Self-Related Cognitions in Anxiety and Motivation

Self-Related Cognitions in Anxiety and Motivation

Self-Related Cognitions in Anxiety and Motivation

Self-Related Cognitions in Anxiety and Motivation

Excerpt

Research on anxiety and motivation has witnessed substantial progress in recent years in developing innovative perspectives and applying advanced psychometric tools. The most important contributions were made by cognitively oriented psychologists who have related the information processing view to anxiety and motivation. The organized knowledge about oneself and the storage, processing and retrieval of information concerned with one's attitude and behavior strongly influences the way people think, feel and act. Therefore, self-referent thoughts play a major role as a cognitive component in anxiety and motivation.

It is the idea of this book to integrate different lines of thinking in the field of anxiety and motivation by relating both topics to self-focussed attention, self-concept and self-evaluation in achievement contexts as well as in social contexts.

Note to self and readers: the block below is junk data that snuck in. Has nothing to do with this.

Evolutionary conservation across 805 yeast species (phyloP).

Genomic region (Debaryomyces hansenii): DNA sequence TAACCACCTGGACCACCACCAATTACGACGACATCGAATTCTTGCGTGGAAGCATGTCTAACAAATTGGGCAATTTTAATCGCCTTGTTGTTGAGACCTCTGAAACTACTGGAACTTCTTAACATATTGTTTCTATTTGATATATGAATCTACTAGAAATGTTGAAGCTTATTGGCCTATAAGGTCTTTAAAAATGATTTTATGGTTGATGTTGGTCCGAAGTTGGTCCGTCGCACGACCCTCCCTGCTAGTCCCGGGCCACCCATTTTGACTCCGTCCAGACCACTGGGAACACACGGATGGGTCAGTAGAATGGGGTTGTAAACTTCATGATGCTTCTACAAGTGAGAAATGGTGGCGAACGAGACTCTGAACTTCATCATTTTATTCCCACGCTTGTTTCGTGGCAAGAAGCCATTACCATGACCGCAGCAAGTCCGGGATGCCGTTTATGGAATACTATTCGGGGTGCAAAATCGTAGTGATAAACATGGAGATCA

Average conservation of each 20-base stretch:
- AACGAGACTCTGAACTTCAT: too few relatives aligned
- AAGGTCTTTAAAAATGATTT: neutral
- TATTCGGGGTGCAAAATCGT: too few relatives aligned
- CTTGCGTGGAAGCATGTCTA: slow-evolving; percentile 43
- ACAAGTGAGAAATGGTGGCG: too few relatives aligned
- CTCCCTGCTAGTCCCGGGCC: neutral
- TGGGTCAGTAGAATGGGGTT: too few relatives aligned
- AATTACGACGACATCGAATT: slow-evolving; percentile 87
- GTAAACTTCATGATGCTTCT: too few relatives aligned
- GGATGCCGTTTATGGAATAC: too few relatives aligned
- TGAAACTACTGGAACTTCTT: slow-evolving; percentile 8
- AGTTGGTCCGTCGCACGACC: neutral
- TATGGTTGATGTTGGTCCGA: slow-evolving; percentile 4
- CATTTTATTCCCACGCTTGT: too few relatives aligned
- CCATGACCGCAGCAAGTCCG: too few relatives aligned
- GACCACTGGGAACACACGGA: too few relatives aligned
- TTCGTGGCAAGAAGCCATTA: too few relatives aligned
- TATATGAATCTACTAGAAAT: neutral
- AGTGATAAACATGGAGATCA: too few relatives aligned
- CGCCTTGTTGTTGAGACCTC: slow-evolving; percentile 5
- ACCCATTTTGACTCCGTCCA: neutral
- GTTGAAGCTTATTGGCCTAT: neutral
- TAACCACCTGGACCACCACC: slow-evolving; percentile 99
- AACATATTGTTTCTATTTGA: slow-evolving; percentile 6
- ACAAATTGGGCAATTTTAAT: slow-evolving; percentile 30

In test anxiety research, for example, the separation of two components has proven useful: worry and emotionality. Worry can be understood as a self-related cognition which seems to be primarily responsible for performance impairment, whereas the emotionality, i.e. the perception of autonomous arousal, is less relevant for academic behavior. This distinction of a cognitive and an emotional component has been transferred fruitfully from state anxiety to trait anxiety research, and recently has been applied to social anxiety. In research on social anxiety an additional construct has gained popularity, that is, self-awareness as a necessary condition for embarrassment, shyness, shame, and audience anxiety. A state of public self-awareness is claimed to be a prerequisite of social anxiety.

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